Correct nutrition may be considered vital for optimum performance but its role in supporting healing, and a subsequent return to work or competition, should not be underestimated.
Even quite minor injuries can mean a horse is confined to his stable for a couple of days so it’s important that he has access to plenty of fibre to promote normal gut function and help relieve boredom. With no access to pasture and a reduction in concentrate feed, the horse’s overall nutrient intake can drop significantly.
A balancer, like Baileys Lo-Cal or Performance Balancer, is ideal in these circumstances as it provides all the vitamins, minerals and quality protein the horse requires, for maintenance and all-important repair, but without the energy that could cause behavioural and digestive upsets. Boredom may also become a problem during prolonged box rest so it can be worth introducing both stable toys and alternative forage sources, like Baileys Alfalfa Blend chaff and Speedi-Beet, to keep the horse’s mind active and satisfy his need to chew.Changing The Horse’s Diet
Abrupt dietary changes are best avoided but it may be necessary to drastically reduce a fit horse’s concentrate ration if his workload is suddenly reduced. The horse’s gut bacteria take time to adjust to a new feed and any sudden changes can disrupt their populations, which could result in loose droppings, colic or even laminitis. When changing a diet quickly, a “digestive enhancer”, such as a pre or probiotic, can help the bacteria adapt to the new diet, thus reducing the risk of upsets occurring.
The length of time the horse will be on box rest and his current feeding regime will determine how significantly his diet needs to be altered. For short term box rest, concentrates should be reduced by about two thirds and “top dressed” with a balancer to maintain protein and micro-nutrient levels. If the horse on long term box rest requires concentrates to maintain condition, a gradual change to a lower energy feed over 4 to 5 days, may be appropriate. Baileys Keep Calm and Meadow Sweet with Turmeric are both low to mid-energy feeds, which are non-heating so can help maintain condition while encouraging a calm temperament.
For horses needing more help to maintain condition, a non-heating fully balanced conditioning feed can be fed. Baileys Ease & Excel or Ease & Excel Cubes present a low starch option, delivering their slow release calories from fibre and oil, and are ideal where clinical issues dictate that starch intake should be controlled. Oil is a particularly good source of non-heating, “non-starch” calories, though a minimum of 200 – 500ml are required to make a significant calorie contribution. A specially formulated high oil supplement, like Baileys Outshine, offers a mess-free and palatable alternative, which can be added to an existing balanced diet.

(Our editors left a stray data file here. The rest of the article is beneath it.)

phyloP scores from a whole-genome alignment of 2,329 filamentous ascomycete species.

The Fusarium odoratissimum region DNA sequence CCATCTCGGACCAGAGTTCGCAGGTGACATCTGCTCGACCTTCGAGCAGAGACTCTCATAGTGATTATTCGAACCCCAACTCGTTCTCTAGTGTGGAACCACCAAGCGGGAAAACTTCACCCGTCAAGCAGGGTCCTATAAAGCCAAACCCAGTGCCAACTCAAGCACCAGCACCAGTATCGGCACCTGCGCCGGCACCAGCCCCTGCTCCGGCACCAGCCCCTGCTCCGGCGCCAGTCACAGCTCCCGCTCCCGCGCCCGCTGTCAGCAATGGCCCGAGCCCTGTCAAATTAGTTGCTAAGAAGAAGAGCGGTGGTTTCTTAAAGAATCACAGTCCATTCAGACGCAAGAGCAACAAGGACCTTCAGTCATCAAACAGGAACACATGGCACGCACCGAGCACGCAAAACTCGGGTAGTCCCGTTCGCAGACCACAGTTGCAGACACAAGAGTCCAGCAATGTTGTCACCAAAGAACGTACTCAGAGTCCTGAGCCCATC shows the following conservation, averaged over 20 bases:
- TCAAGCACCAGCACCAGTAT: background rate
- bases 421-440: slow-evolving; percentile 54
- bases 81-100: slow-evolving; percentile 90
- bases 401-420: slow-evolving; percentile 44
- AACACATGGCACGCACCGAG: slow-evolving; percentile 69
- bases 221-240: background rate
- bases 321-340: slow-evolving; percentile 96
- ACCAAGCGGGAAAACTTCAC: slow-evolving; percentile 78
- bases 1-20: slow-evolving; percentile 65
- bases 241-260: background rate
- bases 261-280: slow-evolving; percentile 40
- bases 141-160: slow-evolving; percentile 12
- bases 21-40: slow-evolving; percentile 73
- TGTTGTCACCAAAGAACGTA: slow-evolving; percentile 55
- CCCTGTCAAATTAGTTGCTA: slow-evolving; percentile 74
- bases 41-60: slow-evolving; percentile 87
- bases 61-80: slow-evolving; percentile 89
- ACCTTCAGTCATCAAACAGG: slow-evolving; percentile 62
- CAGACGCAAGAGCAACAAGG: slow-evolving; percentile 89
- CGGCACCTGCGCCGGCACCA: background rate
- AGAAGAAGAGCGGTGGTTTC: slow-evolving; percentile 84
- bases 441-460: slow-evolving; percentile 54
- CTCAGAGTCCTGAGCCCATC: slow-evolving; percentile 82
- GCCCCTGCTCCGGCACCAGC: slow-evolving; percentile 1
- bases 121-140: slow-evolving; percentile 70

Feeding to Heal
Correct nutrition can really support healing by providing the nutrients required for tissue repair and development. Amino acids, for example, are the building blocks of protein and are components of all body cells. Some “essential” amino acids must be supplied by the horse’s diet, as his body cannot manufacture them, and these are particularly important for soft tissue repair eg. muscle and tendon. With the exception of alfalfa, forages tend not to contain sufficient quality protein to supply essential amino acids, so feeding a balancer should ensure the horse doesn’t go short.
Vitamins are essential for body functions and minerals are also integral in cell and tissue structure and vital for the healing process. Balancers are an easy option for the healing horse at grass, as well as the box or barn resting horse, because their low feeding rates – two mugs/500g per day for a 500kg horse – means they can even be fed just once a day and can fed by hand, if necessary. So, cutting down the feed for a convalescing horse need not mean cutting down on nutrients; reducing calorie intake, in response to reduced workload, is essential but the maintenance of other nutrients is equally important in order to support successful healing.
For information and advice contact Baileys Horse Feeds on 01371 850247 (option 2) visit www.baileyshorsefeeds.co.uk.